Letters to the Editor, May 14, 2017
Unfair visa rule for immigrants from mainland
In March, my wife and I planned to fly to Portland, Oregon in the US via Vancouver, but we could not board the Air Canada flight because my wife did not have a visa to Canada.
It is unbelievable that Canada required visas for passengers who would simply connect flights in Vancouver airport. Passengers with Hong Kong SAR or PRC passports are exempted from this visa requirement. But my wife had a Document of Identity for Visa Purposes (DI) as she recently immigrated from mainland China. So, she was treated by the Canadian government as someone without a proper passport and could not lay over without a visa.
There are at least half a million Hong Kong residents like her who have to carry DIs and need visas to travel to nearly every country in the world including connecting flights.
The central and Hong Kong governments should help DI holders travel more conveniently around the world by asking more governments to recognise a DI as a proper passport and grant DI holders visa exemptions.
New immigrants from the mainland should not lose their freedom of international travelling for seven years (until they are eligible for Hong Kong SAR passports) simply because they choose Hong Kong as their new homes.
Simon Wang, Kowloon Tong
Make sure sports ground is preserved
As noted by Mr Chow, “with the supply of sports grounds and pitches being scarce in Hong Kong”, it is difficult to increase the promotion of sport, especially among young people.
In this regard, it is important that the sports ground at King’s Park in Ho Man Tin, that is run by the Hong Kong Rugby Union, should remain in place after its current lease expires.
This venue is a well-managed sports facility,
It not only serves as a headquarters for junior and senior rugby training and matches, but also supports local amateur football leagues and one-off sports and charitable events at a reasonable cost to the users and no direct cost at all to the public purse.
Concerns have been expressed in sports circles that the government might close the ground and sell the site for the development of high-end offices or private housing.
It would be a tremendous loss to Hong Kong sport if such a valuable community resource were to be sacrificed, when there are many other sites available for developing expensive flats.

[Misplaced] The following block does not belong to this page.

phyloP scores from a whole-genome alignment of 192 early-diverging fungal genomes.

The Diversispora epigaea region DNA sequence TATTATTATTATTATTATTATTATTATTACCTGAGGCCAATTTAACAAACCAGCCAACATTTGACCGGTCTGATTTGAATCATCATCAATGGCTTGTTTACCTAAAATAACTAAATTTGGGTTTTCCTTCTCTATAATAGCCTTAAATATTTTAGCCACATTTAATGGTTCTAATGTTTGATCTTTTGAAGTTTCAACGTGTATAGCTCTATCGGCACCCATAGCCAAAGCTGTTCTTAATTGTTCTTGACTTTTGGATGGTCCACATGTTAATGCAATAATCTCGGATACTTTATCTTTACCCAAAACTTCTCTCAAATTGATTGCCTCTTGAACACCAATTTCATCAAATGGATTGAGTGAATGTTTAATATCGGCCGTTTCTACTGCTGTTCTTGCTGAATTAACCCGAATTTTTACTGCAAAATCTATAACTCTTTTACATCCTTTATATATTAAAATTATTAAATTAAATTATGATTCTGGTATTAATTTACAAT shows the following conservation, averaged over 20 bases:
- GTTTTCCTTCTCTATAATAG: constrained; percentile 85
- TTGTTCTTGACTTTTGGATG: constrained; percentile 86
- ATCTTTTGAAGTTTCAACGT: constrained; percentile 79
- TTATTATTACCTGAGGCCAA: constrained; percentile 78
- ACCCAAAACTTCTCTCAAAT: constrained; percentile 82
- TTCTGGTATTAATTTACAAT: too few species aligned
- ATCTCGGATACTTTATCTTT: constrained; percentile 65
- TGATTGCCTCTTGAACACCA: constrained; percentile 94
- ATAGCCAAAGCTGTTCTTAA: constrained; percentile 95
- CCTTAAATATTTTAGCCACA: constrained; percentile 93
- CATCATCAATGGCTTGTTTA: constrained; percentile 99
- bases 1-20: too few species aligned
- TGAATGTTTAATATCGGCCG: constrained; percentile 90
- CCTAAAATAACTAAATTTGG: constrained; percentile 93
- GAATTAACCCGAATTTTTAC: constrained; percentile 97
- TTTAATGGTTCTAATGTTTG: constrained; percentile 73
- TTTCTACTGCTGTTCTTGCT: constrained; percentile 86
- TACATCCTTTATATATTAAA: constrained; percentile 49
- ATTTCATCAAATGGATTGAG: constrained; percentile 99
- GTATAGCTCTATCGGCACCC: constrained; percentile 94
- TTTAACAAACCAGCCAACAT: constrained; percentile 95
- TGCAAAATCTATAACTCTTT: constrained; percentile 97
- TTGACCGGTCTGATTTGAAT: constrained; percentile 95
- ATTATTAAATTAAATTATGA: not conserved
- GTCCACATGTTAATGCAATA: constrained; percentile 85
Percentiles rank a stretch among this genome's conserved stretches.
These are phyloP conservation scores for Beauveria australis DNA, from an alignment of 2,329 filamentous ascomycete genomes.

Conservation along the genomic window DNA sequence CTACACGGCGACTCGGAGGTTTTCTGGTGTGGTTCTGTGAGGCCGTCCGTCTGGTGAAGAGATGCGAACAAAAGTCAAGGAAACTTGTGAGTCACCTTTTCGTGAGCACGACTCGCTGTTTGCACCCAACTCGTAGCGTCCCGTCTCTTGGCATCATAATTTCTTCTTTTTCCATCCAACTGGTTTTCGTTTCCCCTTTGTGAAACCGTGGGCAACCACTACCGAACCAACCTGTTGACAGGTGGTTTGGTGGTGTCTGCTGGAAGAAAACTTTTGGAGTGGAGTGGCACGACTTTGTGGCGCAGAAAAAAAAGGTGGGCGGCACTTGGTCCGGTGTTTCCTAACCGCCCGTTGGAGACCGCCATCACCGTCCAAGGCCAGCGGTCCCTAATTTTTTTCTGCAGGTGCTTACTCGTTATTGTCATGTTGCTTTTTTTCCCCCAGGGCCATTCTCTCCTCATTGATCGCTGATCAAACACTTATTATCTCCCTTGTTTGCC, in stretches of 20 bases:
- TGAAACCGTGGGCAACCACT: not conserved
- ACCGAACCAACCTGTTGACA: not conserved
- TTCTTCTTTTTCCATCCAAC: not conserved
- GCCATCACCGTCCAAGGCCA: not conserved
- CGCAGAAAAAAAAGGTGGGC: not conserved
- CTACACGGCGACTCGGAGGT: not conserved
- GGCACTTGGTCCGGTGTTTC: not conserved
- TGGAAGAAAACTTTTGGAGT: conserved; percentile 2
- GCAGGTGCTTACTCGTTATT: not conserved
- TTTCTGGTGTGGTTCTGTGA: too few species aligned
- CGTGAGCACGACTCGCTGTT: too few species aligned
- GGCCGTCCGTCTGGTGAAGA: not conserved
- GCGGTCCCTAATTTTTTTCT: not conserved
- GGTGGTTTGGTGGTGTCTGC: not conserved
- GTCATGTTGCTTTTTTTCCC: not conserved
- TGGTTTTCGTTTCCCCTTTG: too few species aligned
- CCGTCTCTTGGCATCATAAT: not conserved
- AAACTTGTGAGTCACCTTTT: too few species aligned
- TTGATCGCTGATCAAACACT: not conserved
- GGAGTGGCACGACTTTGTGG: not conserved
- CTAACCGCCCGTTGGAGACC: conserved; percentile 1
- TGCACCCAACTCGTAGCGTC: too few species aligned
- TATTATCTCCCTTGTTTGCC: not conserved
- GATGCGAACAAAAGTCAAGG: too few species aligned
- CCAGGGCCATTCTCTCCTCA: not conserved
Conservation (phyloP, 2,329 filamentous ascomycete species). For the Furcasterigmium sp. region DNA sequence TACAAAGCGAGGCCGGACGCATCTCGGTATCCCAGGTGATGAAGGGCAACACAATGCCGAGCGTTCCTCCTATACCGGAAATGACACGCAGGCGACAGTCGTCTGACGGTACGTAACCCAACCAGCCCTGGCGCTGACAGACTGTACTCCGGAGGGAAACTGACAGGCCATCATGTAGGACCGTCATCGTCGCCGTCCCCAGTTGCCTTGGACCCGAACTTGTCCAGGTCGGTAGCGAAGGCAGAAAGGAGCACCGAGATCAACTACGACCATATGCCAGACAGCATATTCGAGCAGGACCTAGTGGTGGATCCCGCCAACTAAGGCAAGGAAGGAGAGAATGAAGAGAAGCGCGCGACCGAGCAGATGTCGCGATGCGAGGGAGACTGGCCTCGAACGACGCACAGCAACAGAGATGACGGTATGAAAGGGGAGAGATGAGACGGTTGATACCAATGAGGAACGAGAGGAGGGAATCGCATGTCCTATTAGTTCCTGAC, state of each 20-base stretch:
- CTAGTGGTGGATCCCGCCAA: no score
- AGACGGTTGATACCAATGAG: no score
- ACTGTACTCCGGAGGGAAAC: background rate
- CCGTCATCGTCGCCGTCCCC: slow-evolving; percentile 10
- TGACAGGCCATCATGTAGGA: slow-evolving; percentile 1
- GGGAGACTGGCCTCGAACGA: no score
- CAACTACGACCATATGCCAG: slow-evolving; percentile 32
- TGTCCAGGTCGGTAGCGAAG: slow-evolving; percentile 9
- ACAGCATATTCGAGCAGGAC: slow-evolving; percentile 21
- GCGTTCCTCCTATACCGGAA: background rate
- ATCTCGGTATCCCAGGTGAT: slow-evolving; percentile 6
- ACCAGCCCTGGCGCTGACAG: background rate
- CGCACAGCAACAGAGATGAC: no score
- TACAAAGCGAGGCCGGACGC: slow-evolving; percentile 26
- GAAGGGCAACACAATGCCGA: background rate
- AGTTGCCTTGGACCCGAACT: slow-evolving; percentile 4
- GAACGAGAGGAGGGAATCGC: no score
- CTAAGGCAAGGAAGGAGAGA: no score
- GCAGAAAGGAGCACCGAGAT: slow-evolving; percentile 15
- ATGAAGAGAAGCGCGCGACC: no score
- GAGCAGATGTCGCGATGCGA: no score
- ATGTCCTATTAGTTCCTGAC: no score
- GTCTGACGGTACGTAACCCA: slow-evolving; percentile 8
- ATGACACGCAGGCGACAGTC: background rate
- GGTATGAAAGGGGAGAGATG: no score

Presumably, given the views expressed in his letter, Mr Chow and his colleagues in the DAB can be counted on to resist any move to close the King’s Park Sports Ground, so that it can continue to serve the development of rugby and other sports in Hong Kong.
One final thought, perhaps the Legislative Council rugby sevens team could train at this sports ground?
K. N. Mak, Mong Kok
Let ethnic minorities help solve shortage
Reportedly, there is a desperate shortage of drivers to meet public transport demands.
However, I have rarely if ever seen a taxi, franchised bus or minibus driven by a member of the ethnic minority community despite this group suffering high levels of unemployment and/or an inability to obtain anything other than casual work.
I suggest that the transport industry should consider recruitment from the ethnic minorities and, if necessary, it should join with the government to sponsor training courses to enable them to take up such posts.
Doug Miller, Tai Po
HK citizens are taking food for granted
Food waste is a big problem in our city and indeed an issue that governments around the world are struggling to deal with. Access to food for Hong Kong citizens is straightforward. We do not suffer shortages and this means that we have never learned to treasure food and use it wisely.
This low level of awareness in our society needs to change so citizens lead more environmentally-friendly lifestyles. There must be better education to raise citizens’ levels of awareness.
The government can promote charities like the Food Angel Project. It collects unused and edible food, which it turns into nutritious meals to be redistributed to people in need.
Beatrice Chan, Kwai Chung
State policy is the main cause of violence
The article says, “tensions between Rohingya Muslims and the Buddhist community have led to violence” but it is Burmese state policy that is the main cause of violence and displacement. Since the 1982 citizenship laws, the authorities have targeted the Rohingya Muslims, rendering them stateless and unable to work or travel from village to village legally, vulnerable to attack by neighbours. This tragic and shameful situation has not changed during Aung San Suu Kyi’s time in office.
It is important not to overlook the Burmese military’s long-established role in dividing communities, and its alliance with extremist Buddhist movements that continues to destabilise the nation and the region. The article correctly says the Chinese port adds another layer of uncertainty and stress onto the region’s population.
Chinese engagement in Rakhine State and in Burma should support full and fair inclusion of all ethnic groups (including the Rohingya) and avoid making social earthquakes that only increase human suffering.
P. Adem Carroll, Burma Task Force, Chicago, US